Steve Wozniak explains how the first clip from Steve Jobs biopic is riddled with factual errors
"jOBS" has only debuted one short clip for the public, but according to Apple co-founder Steve Wozniak, it's completely inaccurate.
After watching the scene featuring Ashton Kutcher as Steve Jobs trying to convince Wozniak (played by Josh Gad) that his software has significant market and social value, the real Wozniak commented on Gizmodo to point out that the on-screen interaction was "very wrong."
"We never had such interaction and roles," the computer programmer wrote. "I'm not even sure what it's getting at…personalities are very wrong, although mine is closer."
Score one for Gad.
The clip features the fictional Wozniak being dismissive of the public's interest in his operating system with Jobs passionately persuading him otherwise. The real-life Wozniak, on the other hand, argues it was the other way around.
"Don't forget that my purpose was inspired by the values of the Homebrew Computer Club along with ideas of the value of such machines," he continued. "And Steve J. wasn't around and didn't attend the club so he was the one learning about such social impact of the future."
In an email later sent to the technology blog, Wozniak explains the real story behind the dramatized encounter in more detail.
"Steve came back from Oregon and came to a club meeting and didn't start talking about this great social impact. His idea was to make a $20 PC board and sell it for $40 to help people at the club build the computer I'd given away," he added. "Steve came from selling surplus parts at HalTed he always saw a way to make a quick buck off my designs (this was the 5th time)."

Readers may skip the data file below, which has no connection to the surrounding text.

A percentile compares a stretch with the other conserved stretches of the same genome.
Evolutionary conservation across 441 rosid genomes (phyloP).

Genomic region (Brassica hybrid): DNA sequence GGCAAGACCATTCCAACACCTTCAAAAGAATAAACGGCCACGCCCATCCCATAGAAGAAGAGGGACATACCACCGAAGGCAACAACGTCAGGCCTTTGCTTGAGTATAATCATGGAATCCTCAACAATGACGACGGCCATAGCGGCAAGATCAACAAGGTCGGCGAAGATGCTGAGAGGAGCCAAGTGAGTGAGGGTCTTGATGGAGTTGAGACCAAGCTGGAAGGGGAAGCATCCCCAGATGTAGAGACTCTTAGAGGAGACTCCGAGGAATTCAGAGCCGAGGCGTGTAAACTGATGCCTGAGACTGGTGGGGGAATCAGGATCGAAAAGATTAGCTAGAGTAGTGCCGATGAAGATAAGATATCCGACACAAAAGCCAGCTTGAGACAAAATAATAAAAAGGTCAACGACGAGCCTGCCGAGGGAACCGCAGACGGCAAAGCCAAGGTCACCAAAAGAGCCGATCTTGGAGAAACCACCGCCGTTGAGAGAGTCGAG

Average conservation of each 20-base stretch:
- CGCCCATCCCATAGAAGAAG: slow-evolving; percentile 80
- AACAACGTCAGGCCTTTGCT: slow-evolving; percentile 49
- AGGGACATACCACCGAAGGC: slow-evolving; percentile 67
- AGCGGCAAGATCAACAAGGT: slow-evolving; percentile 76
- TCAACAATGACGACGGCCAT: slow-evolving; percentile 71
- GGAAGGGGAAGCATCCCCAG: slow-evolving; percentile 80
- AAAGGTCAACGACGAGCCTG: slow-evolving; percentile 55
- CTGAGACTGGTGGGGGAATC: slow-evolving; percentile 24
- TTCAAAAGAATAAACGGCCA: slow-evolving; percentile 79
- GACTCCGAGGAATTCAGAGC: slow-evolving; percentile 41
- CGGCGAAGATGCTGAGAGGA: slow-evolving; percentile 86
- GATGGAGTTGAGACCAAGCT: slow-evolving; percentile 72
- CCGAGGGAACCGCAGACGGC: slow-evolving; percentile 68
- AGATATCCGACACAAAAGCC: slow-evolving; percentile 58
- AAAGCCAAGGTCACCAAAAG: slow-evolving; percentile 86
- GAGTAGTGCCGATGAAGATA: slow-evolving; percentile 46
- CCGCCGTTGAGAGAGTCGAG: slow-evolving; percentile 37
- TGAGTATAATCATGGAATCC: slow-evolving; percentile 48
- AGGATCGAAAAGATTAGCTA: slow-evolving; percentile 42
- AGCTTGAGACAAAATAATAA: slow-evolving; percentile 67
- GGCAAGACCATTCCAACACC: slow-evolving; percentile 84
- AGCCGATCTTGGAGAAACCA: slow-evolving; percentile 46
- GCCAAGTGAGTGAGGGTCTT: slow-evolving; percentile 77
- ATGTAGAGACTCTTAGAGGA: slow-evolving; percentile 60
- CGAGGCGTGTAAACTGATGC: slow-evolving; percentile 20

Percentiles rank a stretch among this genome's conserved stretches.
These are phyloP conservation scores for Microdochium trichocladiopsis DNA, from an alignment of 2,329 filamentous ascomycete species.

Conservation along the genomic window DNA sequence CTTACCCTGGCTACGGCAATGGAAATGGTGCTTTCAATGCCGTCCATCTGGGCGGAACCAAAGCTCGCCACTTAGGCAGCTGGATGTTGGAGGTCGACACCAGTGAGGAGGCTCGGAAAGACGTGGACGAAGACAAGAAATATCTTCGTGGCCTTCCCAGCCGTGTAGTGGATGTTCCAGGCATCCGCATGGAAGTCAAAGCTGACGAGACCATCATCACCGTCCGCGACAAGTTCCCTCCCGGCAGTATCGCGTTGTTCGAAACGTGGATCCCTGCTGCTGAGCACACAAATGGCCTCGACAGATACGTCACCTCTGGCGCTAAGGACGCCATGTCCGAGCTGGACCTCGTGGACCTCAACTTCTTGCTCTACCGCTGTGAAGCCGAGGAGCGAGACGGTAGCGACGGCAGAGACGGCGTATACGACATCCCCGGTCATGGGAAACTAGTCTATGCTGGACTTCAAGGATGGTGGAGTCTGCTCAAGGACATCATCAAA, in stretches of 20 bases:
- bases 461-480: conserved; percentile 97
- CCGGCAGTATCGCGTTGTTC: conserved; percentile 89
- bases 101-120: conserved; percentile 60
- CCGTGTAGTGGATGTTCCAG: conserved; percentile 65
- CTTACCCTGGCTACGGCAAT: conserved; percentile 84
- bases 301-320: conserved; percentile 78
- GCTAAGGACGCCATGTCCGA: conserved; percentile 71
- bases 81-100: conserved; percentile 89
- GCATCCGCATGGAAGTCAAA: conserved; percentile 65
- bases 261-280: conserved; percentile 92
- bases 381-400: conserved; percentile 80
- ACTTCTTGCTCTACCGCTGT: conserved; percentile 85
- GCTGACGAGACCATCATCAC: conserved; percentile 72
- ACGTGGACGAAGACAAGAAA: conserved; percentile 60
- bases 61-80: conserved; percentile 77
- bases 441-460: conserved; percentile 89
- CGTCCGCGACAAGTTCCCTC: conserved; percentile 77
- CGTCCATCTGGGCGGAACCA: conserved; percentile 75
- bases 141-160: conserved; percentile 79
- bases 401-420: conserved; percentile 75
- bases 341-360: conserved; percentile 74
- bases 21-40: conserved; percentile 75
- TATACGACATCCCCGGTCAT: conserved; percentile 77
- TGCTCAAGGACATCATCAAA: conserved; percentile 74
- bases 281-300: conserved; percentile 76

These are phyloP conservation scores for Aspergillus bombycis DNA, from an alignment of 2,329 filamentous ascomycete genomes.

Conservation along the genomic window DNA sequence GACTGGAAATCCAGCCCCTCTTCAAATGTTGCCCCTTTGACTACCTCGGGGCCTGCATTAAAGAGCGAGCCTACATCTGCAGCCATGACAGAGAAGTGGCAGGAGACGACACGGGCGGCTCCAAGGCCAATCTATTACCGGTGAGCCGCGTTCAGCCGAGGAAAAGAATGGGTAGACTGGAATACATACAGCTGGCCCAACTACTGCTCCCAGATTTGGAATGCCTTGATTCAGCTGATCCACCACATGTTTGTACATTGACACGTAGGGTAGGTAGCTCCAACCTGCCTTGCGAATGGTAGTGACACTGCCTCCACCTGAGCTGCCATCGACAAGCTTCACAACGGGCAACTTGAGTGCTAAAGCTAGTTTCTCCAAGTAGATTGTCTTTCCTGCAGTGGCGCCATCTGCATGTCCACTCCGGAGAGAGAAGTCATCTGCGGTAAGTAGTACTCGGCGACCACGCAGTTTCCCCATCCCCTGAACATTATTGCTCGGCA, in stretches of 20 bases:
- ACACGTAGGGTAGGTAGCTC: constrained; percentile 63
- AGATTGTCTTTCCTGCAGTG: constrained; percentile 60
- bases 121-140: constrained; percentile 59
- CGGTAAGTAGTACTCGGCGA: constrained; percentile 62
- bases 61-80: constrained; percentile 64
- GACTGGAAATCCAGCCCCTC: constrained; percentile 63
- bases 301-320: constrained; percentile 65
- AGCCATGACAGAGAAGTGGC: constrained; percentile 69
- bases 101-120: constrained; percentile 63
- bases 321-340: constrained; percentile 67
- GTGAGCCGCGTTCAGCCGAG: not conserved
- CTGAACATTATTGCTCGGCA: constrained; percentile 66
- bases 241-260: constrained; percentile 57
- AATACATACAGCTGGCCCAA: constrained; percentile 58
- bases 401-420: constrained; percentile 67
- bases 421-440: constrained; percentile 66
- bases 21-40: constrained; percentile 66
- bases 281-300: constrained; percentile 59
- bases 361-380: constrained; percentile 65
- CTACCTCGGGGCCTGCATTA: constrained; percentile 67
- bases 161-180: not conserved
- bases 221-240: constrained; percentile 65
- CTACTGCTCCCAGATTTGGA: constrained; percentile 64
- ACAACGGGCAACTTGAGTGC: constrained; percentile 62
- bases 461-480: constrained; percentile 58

And more importantly, Wozniak points out the grossest inaccuracy depicted: His wardrobe.
"I never wore a tie back then. I wore blue jeans and the same style blue button-up shirt every day of my life," he said in a second email. "I was not like a professional in demeanor ever."
Ultimately Wozniak isn't offended by liberties taken by director Joshua Michael Stern and writer Matt Whiteley as long as the movie is "fun and entertaining." Sure, he's a little "embarrassed" by the notion that he was anything close looking "like a professional" at that time in his life, but he won't judge a book by it's cover. Or rather, an entire movie by one clip.
"It's only one clip," he rationalizes. "The movie should be very popular and I hope it's entertaining. It may be very correct, as well. This is only one clip."
Anyone interested in the facts, he points out, should read his book, "iWoz."
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